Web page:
Don’t trap your workers in an “open office”


I’ve been working from my home for the past 20 years, a situation for which I am extremely grateful. It has all the advantages you could imagine. There’s no stressful, time-wasting commute. I control of my environment and have the flexibility to set my own schedule and take breaks without raising eyebrows. Plus I’m always caught up on laundry.

But man is a social animal. Thus, one or two times a week I take my laptop to a bustling local coffee house. Despite the constant clatter and chatter, I am able to really focus on my work in this noisy environment.

Yet, as years of studies have shown, many workers struggle to tune out distractions in an open office, where they do their jobs cheek to jowl with enterprise colleagues or, as in a shared office, people who don’t even work for their same organization. As work management platform vendor Workfront notes, the research clearly concludes that open offices diminish productivity:

A review of over 300 papers from 67 journals found that open office layouts “were found to be highly significant in affecting occupant productivity.” It added that “sound and acoustic strategies should be given high priority in office design to achieve a high degree of occupant productivity.” In a similar vein, another review of more than 100 studies on open offices found that the layout consistently led to lower rates of concentration and focus, and a third paper, which analyzed more than 50 surveys on open offices, found consistent complaints about noise and interruptions.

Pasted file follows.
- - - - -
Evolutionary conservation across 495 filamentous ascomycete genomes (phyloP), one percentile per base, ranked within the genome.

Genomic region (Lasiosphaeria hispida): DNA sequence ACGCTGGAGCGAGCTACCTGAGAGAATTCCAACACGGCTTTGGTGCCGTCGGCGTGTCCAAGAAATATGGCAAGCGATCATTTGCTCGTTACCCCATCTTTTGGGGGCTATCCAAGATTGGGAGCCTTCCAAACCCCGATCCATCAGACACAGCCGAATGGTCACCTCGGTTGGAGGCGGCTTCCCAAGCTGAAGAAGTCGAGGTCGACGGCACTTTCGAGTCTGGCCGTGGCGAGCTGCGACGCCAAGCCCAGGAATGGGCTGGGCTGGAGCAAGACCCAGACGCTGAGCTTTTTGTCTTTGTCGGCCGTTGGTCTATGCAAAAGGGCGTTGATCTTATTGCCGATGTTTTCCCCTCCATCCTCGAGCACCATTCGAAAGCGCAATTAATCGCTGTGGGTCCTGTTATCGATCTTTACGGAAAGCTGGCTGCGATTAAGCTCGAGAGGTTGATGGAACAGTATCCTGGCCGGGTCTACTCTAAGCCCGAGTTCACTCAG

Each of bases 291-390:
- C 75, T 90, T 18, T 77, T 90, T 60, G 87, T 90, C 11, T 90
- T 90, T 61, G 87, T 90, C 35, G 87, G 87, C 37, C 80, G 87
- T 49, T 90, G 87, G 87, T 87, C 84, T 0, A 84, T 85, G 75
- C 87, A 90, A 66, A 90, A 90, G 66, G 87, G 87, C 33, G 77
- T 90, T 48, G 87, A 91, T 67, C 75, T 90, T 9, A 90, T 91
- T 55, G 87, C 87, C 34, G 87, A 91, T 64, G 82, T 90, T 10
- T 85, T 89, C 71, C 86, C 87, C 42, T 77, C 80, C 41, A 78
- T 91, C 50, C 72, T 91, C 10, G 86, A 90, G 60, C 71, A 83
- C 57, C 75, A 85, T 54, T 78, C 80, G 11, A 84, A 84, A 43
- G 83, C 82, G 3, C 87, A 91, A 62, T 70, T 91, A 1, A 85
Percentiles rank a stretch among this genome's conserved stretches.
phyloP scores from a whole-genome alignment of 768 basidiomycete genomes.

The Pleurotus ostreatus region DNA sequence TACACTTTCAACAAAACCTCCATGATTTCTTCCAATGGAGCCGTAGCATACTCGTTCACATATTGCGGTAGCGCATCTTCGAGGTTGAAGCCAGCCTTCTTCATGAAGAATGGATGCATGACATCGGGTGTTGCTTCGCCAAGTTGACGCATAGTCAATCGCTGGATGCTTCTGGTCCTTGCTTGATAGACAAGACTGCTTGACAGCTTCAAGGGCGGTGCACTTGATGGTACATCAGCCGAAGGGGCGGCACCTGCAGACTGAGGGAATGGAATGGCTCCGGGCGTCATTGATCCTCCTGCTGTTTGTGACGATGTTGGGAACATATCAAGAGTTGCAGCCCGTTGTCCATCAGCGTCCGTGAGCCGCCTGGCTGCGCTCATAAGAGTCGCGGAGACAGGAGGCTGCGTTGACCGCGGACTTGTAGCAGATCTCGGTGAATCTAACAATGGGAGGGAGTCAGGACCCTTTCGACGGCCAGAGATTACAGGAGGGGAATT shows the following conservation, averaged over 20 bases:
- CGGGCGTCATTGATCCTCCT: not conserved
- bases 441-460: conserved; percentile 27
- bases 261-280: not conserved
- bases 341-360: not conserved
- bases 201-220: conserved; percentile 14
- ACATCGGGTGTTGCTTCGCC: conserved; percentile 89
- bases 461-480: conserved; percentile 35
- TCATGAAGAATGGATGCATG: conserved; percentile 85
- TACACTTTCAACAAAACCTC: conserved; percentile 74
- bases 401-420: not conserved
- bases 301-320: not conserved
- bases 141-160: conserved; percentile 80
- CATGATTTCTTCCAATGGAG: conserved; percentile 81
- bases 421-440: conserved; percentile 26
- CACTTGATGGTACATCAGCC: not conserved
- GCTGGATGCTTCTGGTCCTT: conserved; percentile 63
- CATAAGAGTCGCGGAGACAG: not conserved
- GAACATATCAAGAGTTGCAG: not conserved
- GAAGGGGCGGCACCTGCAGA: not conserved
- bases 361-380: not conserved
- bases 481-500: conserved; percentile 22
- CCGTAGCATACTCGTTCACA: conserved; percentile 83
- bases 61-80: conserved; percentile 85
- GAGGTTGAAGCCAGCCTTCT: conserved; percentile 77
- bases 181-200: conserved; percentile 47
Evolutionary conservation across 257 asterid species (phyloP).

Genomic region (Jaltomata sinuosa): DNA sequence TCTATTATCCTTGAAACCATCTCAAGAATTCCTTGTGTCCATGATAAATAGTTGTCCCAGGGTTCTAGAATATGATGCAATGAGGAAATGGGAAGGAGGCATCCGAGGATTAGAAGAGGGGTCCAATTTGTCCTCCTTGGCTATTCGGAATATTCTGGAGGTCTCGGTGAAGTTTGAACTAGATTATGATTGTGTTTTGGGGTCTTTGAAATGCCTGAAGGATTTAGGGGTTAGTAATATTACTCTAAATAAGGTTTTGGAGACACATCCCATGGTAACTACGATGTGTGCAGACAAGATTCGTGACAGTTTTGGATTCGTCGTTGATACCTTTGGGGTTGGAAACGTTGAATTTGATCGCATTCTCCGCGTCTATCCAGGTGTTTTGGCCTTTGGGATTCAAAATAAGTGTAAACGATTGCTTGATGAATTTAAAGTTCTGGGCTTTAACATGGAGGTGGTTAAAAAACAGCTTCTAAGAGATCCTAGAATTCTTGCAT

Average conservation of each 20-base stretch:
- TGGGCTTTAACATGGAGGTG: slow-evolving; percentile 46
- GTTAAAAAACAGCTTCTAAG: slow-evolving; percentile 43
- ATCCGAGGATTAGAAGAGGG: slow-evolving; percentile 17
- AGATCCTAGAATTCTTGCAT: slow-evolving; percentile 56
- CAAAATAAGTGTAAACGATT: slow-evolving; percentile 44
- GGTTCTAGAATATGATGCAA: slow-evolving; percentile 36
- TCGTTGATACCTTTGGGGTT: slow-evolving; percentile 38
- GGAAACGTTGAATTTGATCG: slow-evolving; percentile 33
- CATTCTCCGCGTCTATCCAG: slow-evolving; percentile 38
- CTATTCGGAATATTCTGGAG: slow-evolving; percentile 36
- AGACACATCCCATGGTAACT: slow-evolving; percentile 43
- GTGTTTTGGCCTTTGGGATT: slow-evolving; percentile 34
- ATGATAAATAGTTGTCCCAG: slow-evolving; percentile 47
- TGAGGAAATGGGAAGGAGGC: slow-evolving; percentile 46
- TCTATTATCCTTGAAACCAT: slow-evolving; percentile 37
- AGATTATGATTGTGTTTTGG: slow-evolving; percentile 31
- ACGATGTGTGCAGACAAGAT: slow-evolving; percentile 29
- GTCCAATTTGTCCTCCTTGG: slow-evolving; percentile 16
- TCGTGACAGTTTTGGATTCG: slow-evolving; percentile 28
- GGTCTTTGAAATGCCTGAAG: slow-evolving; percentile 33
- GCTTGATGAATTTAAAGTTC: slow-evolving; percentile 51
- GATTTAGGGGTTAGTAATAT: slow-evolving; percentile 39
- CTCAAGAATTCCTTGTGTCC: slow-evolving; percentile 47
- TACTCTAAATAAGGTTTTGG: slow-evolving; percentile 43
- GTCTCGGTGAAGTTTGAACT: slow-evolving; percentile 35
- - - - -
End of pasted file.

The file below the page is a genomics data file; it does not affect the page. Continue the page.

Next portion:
What to do? Return to the days when everyone had an office with walls?

That’s not likely. Open offices are much less costly than the traditional alternative. Workfront offers several solutions in its blog post, most of which I’d call problem alleviation — such as deliberately socializing (to cut down on interruptive socializing), time-blocking, or sound masking. And those are great as far as they go, but they don’t eliminate the productivity problems associated with open offices.

Instead, employers and employees would be far better served to go with the “work anywhere” flow.

“In the end, the best answer is to embrace a flexible approach to work — one that gives employees the options they need to be most effective in their particular role,” Workfront says.

That means offering employees the option to work remotely all or part of the time, depending on the needs of the organization and the ability of workers to be productive. Indeed, Millennial and Gen X generally consider this type of workplace flexibility to be a high priority in choosing and staying with an employer. Enterprises are best advised to roll with this rather than fight it.

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